Survival After Diagnosis of Dementia

[This abstract first appeared in: Dementia: the Latest Evidence Newsletter RWHT Volume 1 Issue 2 September 2010].

Abstract

Analysis of health records of over 135,000 people in the UK found that people with dementia were three times more likely to die in the first year after diagnosis than those without the condition.

Evidence suggests that diagnoses are being made in the later stages of the disease when symptoms are more extreme. Late recording of diagnoses of dementia in primary care results in opportunities for early intervention being missed.

Primary care must get better at detection and diagnosis. GPs will be dealing with increasing numbers of dementia cases in future. Timely diagnosis for people with dementia can facilitate appropriate support and assist doctors to organise systematic management.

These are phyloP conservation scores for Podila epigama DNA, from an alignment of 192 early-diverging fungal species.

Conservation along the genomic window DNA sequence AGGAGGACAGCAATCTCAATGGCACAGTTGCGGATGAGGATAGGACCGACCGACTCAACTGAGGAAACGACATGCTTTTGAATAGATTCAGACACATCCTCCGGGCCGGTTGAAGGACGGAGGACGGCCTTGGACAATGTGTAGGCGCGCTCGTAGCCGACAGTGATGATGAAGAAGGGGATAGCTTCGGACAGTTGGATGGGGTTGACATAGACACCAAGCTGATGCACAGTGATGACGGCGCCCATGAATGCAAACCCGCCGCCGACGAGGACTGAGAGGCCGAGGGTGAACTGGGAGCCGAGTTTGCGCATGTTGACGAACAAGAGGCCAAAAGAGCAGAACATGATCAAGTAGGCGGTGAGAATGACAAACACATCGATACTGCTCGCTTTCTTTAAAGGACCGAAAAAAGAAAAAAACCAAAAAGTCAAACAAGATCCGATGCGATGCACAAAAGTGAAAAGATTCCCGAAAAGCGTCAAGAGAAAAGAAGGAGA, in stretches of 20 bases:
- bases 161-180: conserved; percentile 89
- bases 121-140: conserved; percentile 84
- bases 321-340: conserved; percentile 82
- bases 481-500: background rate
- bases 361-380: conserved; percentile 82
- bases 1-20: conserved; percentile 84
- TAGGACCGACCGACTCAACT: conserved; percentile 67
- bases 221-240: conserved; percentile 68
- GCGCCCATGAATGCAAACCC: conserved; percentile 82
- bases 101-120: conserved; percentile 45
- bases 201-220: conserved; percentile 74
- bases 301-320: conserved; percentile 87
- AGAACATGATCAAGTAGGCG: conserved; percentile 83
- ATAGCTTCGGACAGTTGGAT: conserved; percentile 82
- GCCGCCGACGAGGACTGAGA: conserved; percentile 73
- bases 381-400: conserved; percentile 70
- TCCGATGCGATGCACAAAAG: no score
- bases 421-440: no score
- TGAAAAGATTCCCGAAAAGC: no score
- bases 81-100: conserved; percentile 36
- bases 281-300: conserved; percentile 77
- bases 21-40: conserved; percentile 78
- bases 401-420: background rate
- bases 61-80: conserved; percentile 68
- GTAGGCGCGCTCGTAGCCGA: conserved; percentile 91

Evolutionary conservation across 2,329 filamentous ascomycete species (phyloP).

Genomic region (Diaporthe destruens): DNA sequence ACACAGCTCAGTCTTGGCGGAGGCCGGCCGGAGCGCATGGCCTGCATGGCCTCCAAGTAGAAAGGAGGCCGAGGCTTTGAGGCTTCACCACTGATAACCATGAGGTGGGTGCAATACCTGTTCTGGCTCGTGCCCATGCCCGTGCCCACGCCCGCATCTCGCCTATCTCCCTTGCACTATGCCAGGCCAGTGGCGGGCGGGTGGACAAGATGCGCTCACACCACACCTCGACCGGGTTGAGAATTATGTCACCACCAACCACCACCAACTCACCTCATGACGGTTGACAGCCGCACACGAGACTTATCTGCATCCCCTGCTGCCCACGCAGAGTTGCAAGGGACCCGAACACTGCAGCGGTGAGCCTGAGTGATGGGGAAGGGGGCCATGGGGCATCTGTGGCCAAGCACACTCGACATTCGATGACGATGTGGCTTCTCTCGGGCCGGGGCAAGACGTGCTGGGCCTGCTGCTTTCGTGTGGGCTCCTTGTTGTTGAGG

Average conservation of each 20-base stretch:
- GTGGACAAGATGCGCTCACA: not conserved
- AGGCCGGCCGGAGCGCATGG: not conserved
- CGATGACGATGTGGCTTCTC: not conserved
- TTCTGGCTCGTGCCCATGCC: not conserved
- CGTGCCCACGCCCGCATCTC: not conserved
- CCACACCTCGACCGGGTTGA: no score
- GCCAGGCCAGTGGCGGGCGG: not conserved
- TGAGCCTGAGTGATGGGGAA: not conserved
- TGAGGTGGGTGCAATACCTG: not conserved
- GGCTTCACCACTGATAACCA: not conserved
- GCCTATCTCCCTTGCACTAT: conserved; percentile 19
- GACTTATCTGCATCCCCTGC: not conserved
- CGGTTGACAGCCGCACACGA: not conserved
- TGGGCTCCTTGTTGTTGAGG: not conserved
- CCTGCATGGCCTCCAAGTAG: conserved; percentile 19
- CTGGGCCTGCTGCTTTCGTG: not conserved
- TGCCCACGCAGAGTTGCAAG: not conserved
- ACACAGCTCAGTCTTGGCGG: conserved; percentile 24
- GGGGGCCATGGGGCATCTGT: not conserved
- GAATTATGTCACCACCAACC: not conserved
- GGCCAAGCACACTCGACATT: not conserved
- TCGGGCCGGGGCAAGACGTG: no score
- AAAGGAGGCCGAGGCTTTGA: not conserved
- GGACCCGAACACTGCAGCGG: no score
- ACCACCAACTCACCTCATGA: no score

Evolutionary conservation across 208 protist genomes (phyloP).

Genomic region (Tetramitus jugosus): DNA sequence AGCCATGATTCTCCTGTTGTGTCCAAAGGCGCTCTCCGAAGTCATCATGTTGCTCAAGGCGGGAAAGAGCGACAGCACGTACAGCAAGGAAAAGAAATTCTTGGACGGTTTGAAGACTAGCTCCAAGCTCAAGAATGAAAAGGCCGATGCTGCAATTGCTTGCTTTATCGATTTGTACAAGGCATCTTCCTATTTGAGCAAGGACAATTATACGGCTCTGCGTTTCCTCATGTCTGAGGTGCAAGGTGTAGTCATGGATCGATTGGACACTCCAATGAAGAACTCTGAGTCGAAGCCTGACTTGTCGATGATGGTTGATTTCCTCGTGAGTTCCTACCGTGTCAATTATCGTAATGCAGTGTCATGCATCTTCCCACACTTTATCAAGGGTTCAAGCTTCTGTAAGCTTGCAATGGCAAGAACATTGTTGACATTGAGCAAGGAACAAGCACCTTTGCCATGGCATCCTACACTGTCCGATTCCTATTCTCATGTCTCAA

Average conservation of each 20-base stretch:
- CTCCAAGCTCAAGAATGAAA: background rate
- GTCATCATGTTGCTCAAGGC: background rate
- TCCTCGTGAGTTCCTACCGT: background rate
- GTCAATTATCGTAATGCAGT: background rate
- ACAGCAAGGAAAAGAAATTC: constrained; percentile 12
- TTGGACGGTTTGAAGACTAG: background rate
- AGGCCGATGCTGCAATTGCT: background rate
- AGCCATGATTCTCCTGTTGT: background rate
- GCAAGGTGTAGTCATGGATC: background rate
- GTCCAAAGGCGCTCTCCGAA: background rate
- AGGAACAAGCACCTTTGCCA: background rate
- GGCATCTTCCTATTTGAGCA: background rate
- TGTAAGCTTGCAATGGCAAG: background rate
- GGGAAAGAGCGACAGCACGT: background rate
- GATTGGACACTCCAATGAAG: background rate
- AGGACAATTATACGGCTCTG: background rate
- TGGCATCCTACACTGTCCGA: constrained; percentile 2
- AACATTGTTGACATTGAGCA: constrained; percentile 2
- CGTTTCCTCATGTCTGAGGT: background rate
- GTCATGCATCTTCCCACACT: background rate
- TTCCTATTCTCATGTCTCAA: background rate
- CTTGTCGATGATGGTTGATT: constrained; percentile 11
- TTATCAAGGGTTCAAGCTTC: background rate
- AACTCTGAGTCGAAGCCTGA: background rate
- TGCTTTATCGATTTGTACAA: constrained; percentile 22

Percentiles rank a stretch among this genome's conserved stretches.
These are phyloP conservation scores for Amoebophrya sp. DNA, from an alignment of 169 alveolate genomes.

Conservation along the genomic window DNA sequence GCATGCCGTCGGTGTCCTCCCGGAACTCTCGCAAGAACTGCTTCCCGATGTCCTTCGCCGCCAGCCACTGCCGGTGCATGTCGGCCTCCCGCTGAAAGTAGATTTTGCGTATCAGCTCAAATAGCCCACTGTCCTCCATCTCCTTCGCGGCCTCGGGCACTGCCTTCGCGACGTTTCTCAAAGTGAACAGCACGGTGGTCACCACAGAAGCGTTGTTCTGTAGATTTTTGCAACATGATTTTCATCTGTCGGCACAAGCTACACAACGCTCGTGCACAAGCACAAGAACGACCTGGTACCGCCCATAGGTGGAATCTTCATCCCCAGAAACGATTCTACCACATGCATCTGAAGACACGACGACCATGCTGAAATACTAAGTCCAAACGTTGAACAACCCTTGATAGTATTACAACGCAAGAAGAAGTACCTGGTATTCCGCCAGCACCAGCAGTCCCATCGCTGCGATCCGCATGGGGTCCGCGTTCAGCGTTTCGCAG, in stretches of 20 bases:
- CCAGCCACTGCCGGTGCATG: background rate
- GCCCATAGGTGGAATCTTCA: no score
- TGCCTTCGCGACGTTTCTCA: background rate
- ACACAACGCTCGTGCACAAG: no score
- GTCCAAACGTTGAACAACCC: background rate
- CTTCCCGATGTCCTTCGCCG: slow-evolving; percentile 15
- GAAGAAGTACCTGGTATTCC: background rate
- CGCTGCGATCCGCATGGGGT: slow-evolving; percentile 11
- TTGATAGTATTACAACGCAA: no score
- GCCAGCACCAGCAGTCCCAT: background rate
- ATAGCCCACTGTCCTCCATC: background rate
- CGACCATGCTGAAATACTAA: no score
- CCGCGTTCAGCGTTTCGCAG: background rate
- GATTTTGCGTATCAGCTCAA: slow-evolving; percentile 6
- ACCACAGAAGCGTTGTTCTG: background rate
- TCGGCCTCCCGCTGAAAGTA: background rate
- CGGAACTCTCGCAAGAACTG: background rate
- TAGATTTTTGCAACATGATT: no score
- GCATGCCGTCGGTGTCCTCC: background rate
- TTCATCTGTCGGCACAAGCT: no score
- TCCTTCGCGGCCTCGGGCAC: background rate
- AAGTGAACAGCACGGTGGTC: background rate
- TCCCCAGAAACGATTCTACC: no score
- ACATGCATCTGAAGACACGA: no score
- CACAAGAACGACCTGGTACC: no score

Full Text Link

Reference

Rait, G. Walters, K. Bottomley, C. et al. (2010). Survival of people with clinical diagnosis of dementia in primary care: cohort study. BMJ, 2010. Vol.341(7768), p.311 & p.337, c3584.

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About Dementia and Elderly Care News

Dementia and Elderly Care News. Wolverhampton Medical Institute: WMI. (jh)
This entry was posted in Diagnosis, For Doctors (mostly), For Researchers (mostly), Patient Care Pathway, Statistics, Universal Interest and tagged . Bookmark the permalink.

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